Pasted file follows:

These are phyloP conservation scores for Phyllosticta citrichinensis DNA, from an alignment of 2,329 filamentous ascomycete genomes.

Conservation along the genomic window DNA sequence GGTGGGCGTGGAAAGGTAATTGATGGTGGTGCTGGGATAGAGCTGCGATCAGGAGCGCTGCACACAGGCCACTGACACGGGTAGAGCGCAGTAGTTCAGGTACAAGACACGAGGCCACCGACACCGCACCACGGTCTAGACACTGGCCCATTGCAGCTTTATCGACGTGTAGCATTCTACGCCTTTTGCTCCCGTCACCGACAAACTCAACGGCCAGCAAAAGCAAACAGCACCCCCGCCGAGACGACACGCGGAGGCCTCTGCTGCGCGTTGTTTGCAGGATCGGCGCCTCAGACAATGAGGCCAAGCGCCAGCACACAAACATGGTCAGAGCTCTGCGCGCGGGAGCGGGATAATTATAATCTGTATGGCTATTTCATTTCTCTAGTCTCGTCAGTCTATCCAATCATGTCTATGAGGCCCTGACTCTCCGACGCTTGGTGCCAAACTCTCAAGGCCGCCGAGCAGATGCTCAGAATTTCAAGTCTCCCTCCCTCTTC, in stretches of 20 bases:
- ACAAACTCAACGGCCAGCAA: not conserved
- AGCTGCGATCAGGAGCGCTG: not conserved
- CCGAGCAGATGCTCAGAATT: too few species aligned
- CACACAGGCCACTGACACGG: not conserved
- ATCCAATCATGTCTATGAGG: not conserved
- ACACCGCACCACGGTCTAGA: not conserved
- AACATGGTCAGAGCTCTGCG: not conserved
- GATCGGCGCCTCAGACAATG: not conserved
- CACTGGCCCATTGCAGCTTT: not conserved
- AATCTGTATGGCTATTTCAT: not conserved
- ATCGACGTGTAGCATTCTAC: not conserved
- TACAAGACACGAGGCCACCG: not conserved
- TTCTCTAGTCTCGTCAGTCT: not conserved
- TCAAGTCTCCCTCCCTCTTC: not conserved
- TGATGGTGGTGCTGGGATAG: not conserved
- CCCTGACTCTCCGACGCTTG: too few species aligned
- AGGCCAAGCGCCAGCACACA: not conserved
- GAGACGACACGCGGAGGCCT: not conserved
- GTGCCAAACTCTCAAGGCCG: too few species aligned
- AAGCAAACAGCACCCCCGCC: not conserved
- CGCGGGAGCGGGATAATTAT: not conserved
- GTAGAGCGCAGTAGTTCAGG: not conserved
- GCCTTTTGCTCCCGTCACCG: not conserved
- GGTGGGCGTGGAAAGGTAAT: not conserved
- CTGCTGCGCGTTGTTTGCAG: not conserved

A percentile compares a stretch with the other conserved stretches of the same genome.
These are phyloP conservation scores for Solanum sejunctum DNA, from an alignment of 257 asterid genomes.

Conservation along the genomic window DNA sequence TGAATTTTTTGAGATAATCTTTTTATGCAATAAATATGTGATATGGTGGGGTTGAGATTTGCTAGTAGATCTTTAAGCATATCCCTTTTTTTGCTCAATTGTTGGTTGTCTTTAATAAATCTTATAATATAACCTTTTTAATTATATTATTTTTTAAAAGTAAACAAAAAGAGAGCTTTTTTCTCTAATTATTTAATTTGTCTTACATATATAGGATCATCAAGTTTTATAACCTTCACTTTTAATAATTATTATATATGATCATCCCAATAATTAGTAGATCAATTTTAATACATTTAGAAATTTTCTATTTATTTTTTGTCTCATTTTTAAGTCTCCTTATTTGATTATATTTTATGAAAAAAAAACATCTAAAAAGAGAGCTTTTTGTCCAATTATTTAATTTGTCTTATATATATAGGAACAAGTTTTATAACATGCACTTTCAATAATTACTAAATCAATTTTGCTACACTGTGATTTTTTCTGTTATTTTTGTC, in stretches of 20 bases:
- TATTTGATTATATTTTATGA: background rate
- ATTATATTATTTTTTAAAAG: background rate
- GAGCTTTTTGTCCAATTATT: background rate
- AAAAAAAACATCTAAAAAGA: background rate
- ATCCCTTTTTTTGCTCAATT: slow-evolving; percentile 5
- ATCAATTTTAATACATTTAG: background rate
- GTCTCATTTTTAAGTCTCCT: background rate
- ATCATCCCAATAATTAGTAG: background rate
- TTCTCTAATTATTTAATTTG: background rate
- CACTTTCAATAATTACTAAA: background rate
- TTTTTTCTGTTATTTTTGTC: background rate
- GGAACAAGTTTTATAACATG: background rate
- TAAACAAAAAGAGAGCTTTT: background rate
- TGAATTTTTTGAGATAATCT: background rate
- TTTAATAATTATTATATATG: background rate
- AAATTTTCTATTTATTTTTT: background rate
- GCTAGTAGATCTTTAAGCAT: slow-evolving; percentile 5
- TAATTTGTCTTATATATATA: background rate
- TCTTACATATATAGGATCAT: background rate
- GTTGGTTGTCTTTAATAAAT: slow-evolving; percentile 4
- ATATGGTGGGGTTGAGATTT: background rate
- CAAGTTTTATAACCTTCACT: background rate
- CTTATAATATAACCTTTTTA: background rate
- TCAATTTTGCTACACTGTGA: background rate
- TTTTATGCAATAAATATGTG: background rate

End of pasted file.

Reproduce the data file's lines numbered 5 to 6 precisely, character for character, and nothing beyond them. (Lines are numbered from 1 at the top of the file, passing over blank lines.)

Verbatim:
- CCGAGCAGATGCTCAGAATT: too few species aligned
- CACACAGGCCACTGACACGG: not conserved